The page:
Let’s take a look at the difference between simultaneous and consecutive interpreting.

Simultaneous Interpreting

Simultaneous is like the Lamborghini of interpreting. If interpreting was a spaceship, it would be the Millennium Falcon. If it were a couch, it’d be that sweet black leather sectional you saw at the Brick on the weekend. It’s the Big League Chew, Michael Jackson, Coca-Cola, Peanut butter and jelly sandwich of interpreting.
That's right, I referenced Big League Chew
But…I digress.

Simultaneous interpreting involves converting your message into a different language in real-time. A team of interpreters, in special sound booths, hear you speak through headphones and immediately deliver your words in another language to audience members with headsets. This allows you to speak freely and at a natural pace.

Essentially, the process works like this. The speaker will get a few words into his sentence and then the interpreter will start interpreting with a small lag. As the speaker orates, the interpreter listens and speaks at the same time, converting one language into the other.
The amount of mental energy and concentration these interpreters have is, to completely understate it, magnificent. To give you an idea of how mentally taxing simultaneous interpreting is for the interpreters, they generally switch on-and-off every 20 minutes or so.

Consecutive Interpreting

Consecutive interpreting is like the all-terrain-vehicle of interpreting. The setup isn’t nearly as extensive as simultaneous interpreting but it allows for a conversational approach to interpreting.

Consecutive interpreting is as awesome as a Batmobile ATV
Simultaneous interpreting is generally done at conferences when the exchange of information is one-way whereas consecutive interpreting can easily allow two or more people to converse.

Consecutive interpreting has you speaking first, pausing, and then the interpreter interprets. Essentially, your speech or conversation would be divided into chunks, usually by idea, and then delivered by the interpreter.

Which One Should You Choose?

Simultaneous is great for large events and conferences. It allows the speaker to orate naturally, giving a more candid feel to the presentation. With the addition of multiple sound booths, a speech could be interpreted into many different languages to accommodate a highly diverse audience.
Consecutive interpreting is great for business meetings, court hearings, grass roots meetings, and other conversational situations.

visit Able Translations to learn more about Interpreting.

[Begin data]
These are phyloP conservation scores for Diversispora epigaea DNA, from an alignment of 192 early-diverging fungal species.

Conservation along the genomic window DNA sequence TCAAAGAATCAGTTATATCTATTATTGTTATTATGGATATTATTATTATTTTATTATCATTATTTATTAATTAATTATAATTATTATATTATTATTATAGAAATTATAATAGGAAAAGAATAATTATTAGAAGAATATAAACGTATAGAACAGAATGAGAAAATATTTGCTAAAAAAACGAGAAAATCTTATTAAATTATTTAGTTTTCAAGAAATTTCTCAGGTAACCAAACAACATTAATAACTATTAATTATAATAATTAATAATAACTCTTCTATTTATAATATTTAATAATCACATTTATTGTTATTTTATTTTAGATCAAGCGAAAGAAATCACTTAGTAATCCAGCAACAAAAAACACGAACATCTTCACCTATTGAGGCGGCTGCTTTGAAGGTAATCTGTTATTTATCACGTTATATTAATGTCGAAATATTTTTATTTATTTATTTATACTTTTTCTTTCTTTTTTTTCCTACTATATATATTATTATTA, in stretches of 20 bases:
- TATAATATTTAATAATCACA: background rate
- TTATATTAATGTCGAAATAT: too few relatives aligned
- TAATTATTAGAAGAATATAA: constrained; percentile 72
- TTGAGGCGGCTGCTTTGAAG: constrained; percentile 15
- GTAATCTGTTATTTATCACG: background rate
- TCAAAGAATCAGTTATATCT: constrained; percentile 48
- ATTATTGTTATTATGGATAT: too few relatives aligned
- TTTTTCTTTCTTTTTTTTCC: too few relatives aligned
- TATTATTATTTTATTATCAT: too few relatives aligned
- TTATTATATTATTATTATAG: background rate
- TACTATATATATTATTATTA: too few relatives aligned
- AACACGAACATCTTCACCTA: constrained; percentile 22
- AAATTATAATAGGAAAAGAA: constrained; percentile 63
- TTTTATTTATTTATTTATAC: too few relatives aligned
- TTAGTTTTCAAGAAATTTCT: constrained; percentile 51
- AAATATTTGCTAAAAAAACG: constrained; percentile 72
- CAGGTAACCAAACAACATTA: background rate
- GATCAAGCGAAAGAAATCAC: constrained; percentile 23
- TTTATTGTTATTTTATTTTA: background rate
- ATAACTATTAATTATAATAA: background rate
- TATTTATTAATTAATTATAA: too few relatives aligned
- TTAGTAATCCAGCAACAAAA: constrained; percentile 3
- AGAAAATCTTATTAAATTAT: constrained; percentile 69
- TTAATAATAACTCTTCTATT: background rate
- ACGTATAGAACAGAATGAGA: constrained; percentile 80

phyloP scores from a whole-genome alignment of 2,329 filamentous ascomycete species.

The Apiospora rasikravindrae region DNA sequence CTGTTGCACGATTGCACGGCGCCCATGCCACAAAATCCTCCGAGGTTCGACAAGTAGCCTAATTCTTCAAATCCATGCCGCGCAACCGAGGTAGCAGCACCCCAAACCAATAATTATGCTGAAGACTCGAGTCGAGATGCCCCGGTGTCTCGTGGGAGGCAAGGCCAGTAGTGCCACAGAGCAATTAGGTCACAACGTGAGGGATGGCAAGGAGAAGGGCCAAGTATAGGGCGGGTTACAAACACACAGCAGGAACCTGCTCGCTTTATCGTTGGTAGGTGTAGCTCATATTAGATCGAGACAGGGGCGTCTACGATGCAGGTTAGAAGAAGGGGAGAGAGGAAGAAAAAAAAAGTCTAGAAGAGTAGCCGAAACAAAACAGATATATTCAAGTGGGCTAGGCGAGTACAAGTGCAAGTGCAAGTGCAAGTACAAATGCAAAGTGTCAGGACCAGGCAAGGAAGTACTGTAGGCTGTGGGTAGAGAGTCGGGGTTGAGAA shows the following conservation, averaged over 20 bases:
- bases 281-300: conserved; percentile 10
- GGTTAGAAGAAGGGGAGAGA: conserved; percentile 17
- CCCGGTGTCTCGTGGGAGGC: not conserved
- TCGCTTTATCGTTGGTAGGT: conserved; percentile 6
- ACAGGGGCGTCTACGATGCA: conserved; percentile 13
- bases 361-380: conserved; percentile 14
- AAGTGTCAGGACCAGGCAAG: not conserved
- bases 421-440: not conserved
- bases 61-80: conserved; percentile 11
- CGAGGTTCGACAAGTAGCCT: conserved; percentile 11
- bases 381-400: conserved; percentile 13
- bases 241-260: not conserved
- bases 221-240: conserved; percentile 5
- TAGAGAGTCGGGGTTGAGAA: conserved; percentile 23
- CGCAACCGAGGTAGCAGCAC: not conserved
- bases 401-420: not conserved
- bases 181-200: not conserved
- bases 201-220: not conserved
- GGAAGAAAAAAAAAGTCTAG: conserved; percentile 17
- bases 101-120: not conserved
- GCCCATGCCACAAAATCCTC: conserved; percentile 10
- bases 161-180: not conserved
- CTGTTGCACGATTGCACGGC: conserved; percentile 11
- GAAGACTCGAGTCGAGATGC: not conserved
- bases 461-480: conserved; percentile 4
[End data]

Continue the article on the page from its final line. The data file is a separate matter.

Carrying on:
Video Game Localization: All Your Base Are Belong To Able

All your...what?

All my base are belong to…wait…what?

This meme is as old as the internet itself. Well, maybe not that old. According to knowyourmeme.com, this poor video game translation started to circulate the net in 1998/99. Know Your Meme says this:

“All Your Base Are Belong to Us” is a popular catchphrase that swept across the internet at the dawn of 21st century as early as in 1998. An awkward English translation of “all of your bases are under our control,” the quote originally appeared in the opening dialogue of Zero Wing, a nostalgic 16-bit shoot’em up game released in 1989.”

Being part of the internet generation and growing up during the video game revolution, “All your Base Are Belong to Us” is part of my lexicon. But until I started working at Able Translations, I never really considered the issue that lies far beneath this translation blunder.

Video Game Localization

“All Your Base Are Belong to Us” isn’t the only poorly translated video game that came from my generation. Here is my favorite:

A Winner Is You?

Is this supposed to be Hulk Hogan?

There are a million more, some of which are more than embarrassing; they venture into the obscene.

Video game localization involves more than translation, however. There is a lot of behind the scene tech work that needs to get done for a video game to succeed in local markets. For example, text encoding needs to be changed for the locale. The standard now is Unicode which allows text to be written from left to right and vice-versa. It also supports a variety of characters for proper written text.

Bored Yet? Me Too.

So let’s stop talking about the technical aspects of video game localization (translation, text format, field length, etc) and talk about the culture of video games and localization.

In the video game world, setting and character development is king. Localization would change characters and locations to suit local taste while preserving the underlying themes, game play, and game atmosphere. Seeing as video games sell amazingly well across most cultures, would localization improve sales or diminish them?

I’ll use a concrete example. Call of Duty, one of the most popular video game franchises, has been banned in a variety of countries due to the graphic nature of the game, specific missions that target national leaders, and perspectives that some countries feel are disrespectful to their nation.